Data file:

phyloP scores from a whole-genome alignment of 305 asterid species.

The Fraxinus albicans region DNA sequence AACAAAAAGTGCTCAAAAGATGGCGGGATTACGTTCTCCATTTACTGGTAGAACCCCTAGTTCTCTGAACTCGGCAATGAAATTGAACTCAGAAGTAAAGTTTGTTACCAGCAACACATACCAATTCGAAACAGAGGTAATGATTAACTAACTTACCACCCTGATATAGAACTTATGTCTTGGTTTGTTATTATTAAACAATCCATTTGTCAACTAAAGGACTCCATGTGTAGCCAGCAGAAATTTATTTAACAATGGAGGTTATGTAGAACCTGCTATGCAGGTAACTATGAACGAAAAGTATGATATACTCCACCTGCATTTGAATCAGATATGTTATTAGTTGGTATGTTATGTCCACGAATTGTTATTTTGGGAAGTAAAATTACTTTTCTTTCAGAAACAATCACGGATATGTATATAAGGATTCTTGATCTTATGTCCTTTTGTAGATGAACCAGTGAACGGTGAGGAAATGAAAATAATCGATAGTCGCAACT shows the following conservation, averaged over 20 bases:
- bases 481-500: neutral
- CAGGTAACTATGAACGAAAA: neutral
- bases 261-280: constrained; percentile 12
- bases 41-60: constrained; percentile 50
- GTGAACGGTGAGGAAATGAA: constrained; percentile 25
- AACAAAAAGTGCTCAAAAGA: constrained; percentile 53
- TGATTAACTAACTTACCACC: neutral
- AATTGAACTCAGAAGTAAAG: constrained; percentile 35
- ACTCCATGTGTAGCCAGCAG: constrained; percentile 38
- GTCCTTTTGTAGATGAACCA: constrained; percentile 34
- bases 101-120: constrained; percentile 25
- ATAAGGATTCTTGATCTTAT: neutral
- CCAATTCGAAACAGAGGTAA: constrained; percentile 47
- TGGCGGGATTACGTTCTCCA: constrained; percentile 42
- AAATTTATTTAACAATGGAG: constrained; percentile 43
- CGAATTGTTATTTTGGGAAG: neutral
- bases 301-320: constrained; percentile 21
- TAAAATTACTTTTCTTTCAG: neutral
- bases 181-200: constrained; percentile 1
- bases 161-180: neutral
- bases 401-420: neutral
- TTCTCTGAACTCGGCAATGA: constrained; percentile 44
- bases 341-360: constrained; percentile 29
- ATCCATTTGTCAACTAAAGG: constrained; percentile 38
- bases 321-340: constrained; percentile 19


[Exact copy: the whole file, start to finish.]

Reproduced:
phyloP scores from a whole-genome alignment of 305 asterid species.

The Fraxinus albicans region DNA sequence AACAAAAAGTGCTCAAAAGATGGCGGGATTACGTTCTCCATTTACTGGTAGAACCCCTAGTTCTCTGAACTCGGCAATGAAATTGAACTCAGAAGTAAAGTTTGTTACCAGCAACACATACCAATTCGAAACAGAGGTAATGATTAACTAACTTACCACCCTGATATAGAACTTATGTCTTGGTTTGTTATTATTAAACAATCCATTTGTCAACTAAAGGACTCCATGTGTAGCCAGCAGAAATTTATTTAACAATGGAGGTTATGTAGAACCTGCTATGCAGGTAACTATGAACGAAAAGTATGATATACTCCACCTGCATTTGAATCAGATATGTTATTAGTTGGTATGTTATGTCCACGAATTGTTATTTTGGGAAGTAAAATTACTTTTCTTTCAGAAACAATCACGGATATGTATATAAGGATTCTTGATCTTATGTCCTTTTGTAGATGAACCAGTGAACGGTGAGGAAATGAAAATAATCGATAGTCGCAACT shows the following conservation, averaged over 20 bases:
- bases 481-500: neutral
- CAGGTAACTATGAACGAAAA: neutral
- bases 261-280: constrained; percentile 12
- bases 41-60: constrained; percentile 50
- GTGAACGGTGAGGAAATGAA: constrained; percentile 25
- AACAAAAAGTGCTCAAAAGA: constrained; percentile 53
- TGATTAACTAACTTACCACC: neutral
- AATTGAACTCAGAAGTAAAG: constrained; percentile 35
- ACTCCATGTGTAGCCAGCAG: constrained; percentile 38
- GTCCTTTTGTAGATGAACCA: constrained; percentile 34
- bases 101-120: constrained; percentile 25
- ATAAGGATTCTTGATCTTAT: neutral
- CCAATTCGAAACAGAGGTAA: constrained; percentile 47
- TGGCGGGATTACGTTCTCCA: constrained; percentile 42
- AAATTTATTTAACAATGGAG: constrained; percentile 43
- CGAATTGTTATTTTGGGAAG: neutral
- bases 301-320: constrained; percentile 21
- TAAAATTACTTTTCTTTCAG: neutral
- bases 181-200: constrained; percentile 1
- bases 161-180: neutral
- bases 401-420: neutral
- TTCTCTGAACTCGGCAATGA: constrained; percentile 44
- bases 341-360: constrained; percentile 29
- ATCCATTTGTCAACTAAAGG: constrained; percentile 38
- bases 321-340: constrained; percentile 19